Attribute (5) suggests baseball cards have to be distributed in packs. Not so! Topps Now and Topps On Demand are single cards and sets sold online and mailed individually. Some cards, like the popular Topps Rookie Variations, come only in factory issued box sets. Strip cards from the early 1900s were only available from the counter clerk when purchasing gum or candy from the store; Exhibits cards were only available in vending machines. So although packs are the most common method of distribution, it certainly isn’t necessary.

Some fronts of cards have nothing but a logo. Credit: ebay seller keystonehoya

Next, let’s go back and consider attribute (2), which states that baseball cards contain an image of a baseball player on the front. It’s easy to discard the wording “image of a baseball player.” Certainly, cards containing team photos, managers, stadiums, and even mascots are still baseball cards.

But even if we changed “image of a baseball player” to “image of a baseball-related figure,” I don’t think that a baseball card MUST have an image on the front at all. Though I readily admit that this position may not be a popular one, there is precedent for it. Cards with cut autographs, particularly from companies like Leaf, often have nothing but the autograph and a simple design or a few words on the front of the card. There are also issues like 2000 Just Mystery Autographs, which had a large question mark and silhouette on the front. Ever-popular booklet cards sometimes have nothing but the product logo on the front, with player photos on the interior (which is a dimension of cards we haven’t even discussed!). Then there’s the Schrödinger’s Cat of baseball cards, the 1990s issues of Topps Mystery Finest which came with a black adhesive layer over the front of the card; sure, if you peel it off, there’s a baseball player under there, but if you leave it on, isn’t that black later technically the front of the card? Therefore, rather than an image of something baseball-related, the item just has to have baseball-related content in order to be a baseball card.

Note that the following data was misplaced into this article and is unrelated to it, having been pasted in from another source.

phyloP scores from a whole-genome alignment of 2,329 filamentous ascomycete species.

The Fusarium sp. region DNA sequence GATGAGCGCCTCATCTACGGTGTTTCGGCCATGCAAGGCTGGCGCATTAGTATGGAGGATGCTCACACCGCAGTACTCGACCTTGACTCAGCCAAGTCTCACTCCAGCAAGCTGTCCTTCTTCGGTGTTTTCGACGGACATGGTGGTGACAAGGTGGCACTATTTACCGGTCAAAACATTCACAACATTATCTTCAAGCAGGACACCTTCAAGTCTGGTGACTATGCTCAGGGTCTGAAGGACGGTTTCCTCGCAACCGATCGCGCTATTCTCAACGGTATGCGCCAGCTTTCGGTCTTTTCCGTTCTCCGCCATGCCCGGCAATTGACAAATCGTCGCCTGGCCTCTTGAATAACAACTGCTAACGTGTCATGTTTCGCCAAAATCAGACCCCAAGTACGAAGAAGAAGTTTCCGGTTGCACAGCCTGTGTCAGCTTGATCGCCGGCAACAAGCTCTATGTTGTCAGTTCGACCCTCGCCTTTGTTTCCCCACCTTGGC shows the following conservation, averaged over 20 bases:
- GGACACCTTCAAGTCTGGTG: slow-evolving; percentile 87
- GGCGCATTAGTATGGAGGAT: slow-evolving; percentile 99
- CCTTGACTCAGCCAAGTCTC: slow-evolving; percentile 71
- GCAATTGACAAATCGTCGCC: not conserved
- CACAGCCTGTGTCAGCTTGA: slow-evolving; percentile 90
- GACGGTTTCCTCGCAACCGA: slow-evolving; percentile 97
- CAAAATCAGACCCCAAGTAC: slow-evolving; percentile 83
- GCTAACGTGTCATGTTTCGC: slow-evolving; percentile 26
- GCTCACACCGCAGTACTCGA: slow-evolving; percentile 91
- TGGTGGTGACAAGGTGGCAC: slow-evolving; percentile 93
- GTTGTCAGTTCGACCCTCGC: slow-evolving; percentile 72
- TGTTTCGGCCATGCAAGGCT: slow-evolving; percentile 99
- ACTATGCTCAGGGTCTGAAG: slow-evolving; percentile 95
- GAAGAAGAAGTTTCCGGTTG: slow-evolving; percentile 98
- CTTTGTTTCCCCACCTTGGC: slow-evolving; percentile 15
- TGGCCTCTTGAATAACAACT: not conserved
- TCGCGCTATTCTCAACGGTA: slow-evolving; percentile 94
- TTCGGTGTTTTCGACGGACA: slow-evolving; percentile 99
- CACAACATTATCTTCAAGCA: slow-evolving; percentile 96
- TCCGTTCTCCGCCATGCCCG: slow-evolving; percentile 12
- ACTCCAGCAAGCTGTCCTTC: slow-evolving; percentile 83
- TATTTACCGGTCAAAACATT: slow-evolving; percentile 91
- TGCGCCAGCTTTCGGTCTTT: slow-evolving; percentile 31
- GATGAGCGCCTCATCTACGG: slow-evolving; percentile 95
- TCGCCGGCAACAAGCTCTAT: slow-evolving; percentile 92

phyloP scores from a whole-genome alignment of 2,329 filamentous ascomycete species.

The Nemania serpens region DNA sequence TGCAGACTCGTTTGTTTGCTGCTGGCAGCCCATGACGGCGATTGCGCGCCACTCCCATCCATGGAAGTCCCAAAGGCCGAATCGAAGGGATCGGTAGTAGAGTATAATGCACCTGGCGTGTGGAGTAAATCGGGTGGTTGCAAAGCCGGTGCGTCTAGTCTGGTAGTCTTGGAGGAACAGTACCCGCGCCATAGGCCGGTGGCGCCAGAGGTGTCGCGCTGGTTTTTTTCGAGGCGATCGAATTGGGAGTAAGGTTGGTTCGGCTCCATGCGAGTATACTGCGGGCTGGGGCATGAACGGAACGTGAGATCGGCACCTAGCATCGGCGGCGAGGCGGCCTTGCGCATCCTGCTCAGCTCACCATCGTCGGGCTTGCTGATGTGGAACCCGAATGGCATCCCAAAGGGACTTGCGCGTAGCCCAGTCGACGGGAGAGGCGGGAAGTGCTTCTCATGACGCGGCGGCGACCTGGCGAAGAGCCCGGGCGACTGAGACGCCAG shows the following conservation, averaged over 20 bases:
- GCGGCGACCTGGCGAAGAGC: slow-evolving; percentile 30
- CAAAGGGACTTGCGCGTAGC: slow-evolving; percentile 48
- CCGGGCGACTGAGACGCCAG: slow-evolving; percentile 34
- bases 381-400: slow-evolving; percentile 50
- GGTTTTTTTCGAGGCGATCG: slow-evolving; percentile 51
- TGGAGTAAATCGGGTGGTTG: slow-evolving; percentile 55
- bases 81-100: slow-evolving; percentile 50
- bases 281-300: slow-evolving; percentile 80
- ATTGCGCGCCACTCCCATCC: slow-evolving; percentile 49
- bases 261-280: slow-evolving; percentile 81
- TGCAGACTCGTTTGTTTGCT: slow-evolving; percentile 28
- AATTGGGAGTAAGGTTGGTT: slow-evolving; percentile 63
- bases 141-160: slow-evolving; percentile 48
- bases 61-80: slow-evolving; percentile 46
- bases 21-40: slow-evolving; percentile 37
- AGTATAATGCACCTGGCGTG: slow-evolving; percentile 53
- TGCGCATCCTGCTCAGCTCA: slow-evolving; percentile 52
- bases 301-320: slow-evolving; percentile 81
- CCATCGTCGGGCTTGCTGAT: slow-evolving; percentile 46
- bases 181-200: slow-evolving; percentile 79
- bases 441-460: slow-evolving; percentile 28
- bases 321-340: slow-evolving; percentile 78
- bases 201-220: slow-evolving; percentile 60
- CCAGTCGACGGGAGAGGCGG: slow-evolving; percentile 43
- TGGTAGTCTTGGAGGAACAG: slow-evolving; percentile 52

Attribute (6) is the most important one and, to me, the only one that holds water — that the item was created with the intention of being collected. Nothing that gets classified as a baseball card doesn’t fall into this category. The item may have had other purposes, sure: for example, 1954 NY Journal American cards were used as raffle tickets of a sort. But the creators intended for people to keep them, or they wouldn’t have made them so elaborate with photos of players on them. The intent to collect them was purposeful, so that people would buy more newspapers to obtain more of them.

So, now we have a new definition of a baseball card: anything with baseball-related content that was created with the intent of being collected. You can apply this rule, and the logical steps followed above, to anything to determine if it’s a baseball card.